(1 May 1827 - 8 March 1852) was a Norwegian painter. Cappelen was best known for his melancholic, dramatic and romantic landscape compositions.
Hermann August Cappelen was born in Skien, Norway. He was the son of Diderik von Cappelen (1795-1866) and Margaret Noble Severine Henriette Løvenskiold (1796-1866). Both the Løvenskiold and Cappelen families were prominent Norwegian family of merchants, land owners, civil servants and politicians. His family were the owners of prominent iron works and various other properties. His grandfather, Diderik von Cappelen (1761-1828), was member of the Norwegian Constituent Assembly at Eidsvoll in 1814.
He grew up at Holden, a manor in Ulefoss in the Grenland district of the county of Telemark. After school graduation in Skien in 1845, he went to Christiania to take another exam at the University of Oslo. He subsequently went to Dusseldorf, where he studied with Hans Gude. Cappelen was a student at Kunstakademie Dusseldorf under Johann Wilhelm Schirmer in landscape painting class (1846-1850). Related Paintings of Hermann August Cappelen :. | Dance in the City, | The Alley at Middelharnis g | Seascape, boats, ships and warships. 118 | Gabrielle au chapeau | Lady Elizabeth Thimbelby and Dorothy,Viscountess Andover |
Related Artists:Mihaly Zichy
(Hungarian pronunciation: [ˈmihaːj ˈzitʃi]; German: Michael von Zichy; October 15, 1827, Zala, Hungary - February 28, 1906, St. Petersburg, Russia) was a Hungarian painter and graphic artist.
Mihely Zichy was a significant representative of Hungarian romantic painting. During his law studies in Pest from 1842, he attended Jakab Marastoni's school as well. In Vienna he was Waldmeller's pupil in 1844. "Life Boat", his first major work, comes from this time. On Waldmeller's recommendation, he became an art teacher in St. Petersburg. He swore allegiance to freedom by painting the portrait of Lajos Batthyeny, the first Hungarian prime minister, in 1849. From 1850 onwards, he worked as a retoucher, but he also did pencil drawings, water colours and portraits in oil. The series on the Gatchina hunting ordered by the Russian tsar raised him to a court artist. He founded a society to support painters in need. "Autodafe" on the horrors of Spanish inquisition was painted in 1868. He travelled around Europe in 1871, and settled down in Paris in 1874.
He painted "Queen Elisabeth is Laying Flowers by the Coffin of Ferenc Deek" on Treffort's order. "Drinking Bout of Henry III", his next large scale picture came from 1875. "The Victory of the Genius of Destruction" painted for the Paris Exhibition was banned by French authorities because of its daring antimilitarist message. He left Paris in 1881 and returned to St. Petersburg after short stays in Nizza, Vienna and Zala (village). From this time onwards, he was mostly engaged in illustrations ("The Tragedy of Man" by Made - h, 1887, and twenty-four ballads of Jenos Arany, 1894 - 98).
Scottish Painter, 1803-1878
Scottish portrait painter. He was self-taught in painting, for which he abandoned a career in law. He began as a painter of hunting scenes (The Melton Hunt and The Cottesmore Hunt) but gained success as a fashionable portrait painter. Among his sitters were Scott, Macaulay, Disraeli, Palmerston, and Landseer. Sir Francis was president (1866 C 78) of the Royal Academy. John Haberle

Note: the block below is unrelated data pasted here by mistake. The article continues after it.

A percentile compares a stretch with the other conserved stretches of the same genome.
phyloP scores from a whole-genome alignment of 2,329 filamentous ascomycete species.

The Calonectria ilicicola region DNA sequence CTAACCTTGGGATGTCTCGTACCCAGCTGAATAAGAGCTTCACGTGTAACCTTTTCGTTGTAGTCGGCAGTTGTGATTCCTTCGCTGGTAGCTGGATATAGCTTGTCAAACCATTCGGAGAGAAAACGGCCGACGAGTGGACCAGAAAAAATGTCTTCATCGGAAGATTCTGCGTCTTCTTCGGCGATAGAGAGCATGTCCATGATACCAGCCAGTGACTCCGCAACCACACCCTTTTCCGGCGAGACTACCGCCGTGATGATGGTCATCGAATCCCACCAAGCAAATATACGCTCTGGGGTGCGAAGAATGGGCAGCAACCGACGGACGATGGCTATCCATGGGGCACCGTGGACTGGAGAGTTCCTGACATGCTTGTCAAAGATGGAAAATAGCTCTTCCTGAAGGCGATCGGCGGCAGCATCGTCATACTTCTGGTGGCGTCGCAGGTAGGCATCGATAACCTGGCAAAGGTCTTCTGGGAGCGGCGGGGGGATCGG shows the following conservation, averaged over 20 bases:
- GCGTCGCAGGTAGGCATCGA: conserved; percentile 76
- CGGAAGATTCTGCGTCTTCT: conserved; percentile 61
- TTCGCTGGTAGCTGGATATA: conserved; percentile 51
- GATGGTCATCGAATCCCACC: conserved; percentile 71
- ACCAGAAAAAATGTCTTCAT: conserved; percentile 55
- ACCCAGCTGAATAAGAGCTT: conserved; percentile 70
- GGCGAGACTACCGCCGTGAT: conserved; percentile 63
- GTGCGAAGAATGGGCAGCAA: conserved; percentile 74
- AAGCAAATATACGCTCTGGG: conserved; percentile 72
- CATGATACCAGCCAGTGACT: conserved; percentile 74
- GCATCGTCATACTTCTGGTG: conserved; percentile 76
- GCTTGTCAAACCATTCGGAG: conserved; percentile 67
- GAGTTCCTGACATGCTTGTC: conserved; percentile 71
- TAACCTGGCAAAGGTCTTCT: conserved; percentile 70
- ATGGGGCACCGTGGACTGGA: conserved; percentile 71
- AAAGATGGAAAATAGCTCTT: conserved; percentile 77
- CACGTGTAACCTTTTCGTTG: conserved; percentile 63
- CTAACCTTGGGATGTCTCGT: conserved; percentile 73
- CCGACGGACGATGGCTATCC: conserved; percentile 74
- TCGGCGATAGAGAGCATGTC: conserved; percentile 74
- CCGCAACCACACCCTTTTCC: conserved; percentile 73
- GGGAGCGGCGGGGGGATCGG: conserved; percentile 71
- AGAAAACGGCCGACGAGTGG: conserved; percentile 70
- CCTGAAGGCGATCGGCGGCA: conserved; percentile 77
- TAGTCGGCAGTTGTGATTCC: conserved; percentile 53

(1856-1933) was a 19th-century American painter in the trompe l'oeil (literally, "fool the eye") style. His still lifes of ordinary objects are painted in such a way that the painting can be mistaken for the objects themselves. He is considered one of the three major figuresetogether with William Harnett and John F. Petoepracticing this form of still life painting in the United States in the last quarter of the 19th century.
Haberle was born in New Haven, Connecticut; his parents were Swiss immigrants. At the age of 14 he left school to apprentice with an engraver. He also worked for many years as an exhibit preparator for the Peabody Museum of Natural History at Yale University. His career as a painter began in 1887.
His style is characterized by a meticulous rendering of two-dimensional objects. He is especially noted for his depictions of paper objects, including currency. Art historian Alfred Frankenstein has contrasted Haberle's work with that of his contemporaries:
Peto is moved by the pathos of used-up things. Haberle is wry and wacky, full of bravado, self-congratulating virtuosity, and sly flamboyance. He works largely within an old tradition, that of the trompe l'oeil still life in painted line ... It is poles away from Harnett's sumptuosity, careful balances, and well-modeled volumes, and is equally far from Peto's sensitivity in matters of tone and hue.
A Bachelor's Drawer (1890-94) is typical of his approach: various papers, including currency, postage stamps, photos, playing cards, tickets, and newspaper clippings, are shown affixed to an essentially planar surface. Other objectseeyeglasses, a comb, a pipe, matches, and so oneare shallow enough in volume so as not to spoil the illusion.
Like Harnett, he was warned by the Secret Service to cease and desist painting paper money, but he continued to do so throughout his years of greatest productivity; examples include The Changes of Time (1888) and Can You Break a Five? (c. 1885). He painted other subjects such as Slate (c. 1895), a bin of peanuts in Fresh Roasted (1887), The Clay Pipe (1889), and the huge Grandma's Hearthstone (1890), in the collection of the Detroit Institute of Arts.
By the turn of the century, problems with his eyes diminished Haberle's activity as an artist. Among his later works are paintings of flowers executed in a looser style, and in 1909 he painted his final trompe l'oeil, the large Night, in the collection of the New Britain Museum of American Art, New Britain, Connecticut. Haberle died in 1933.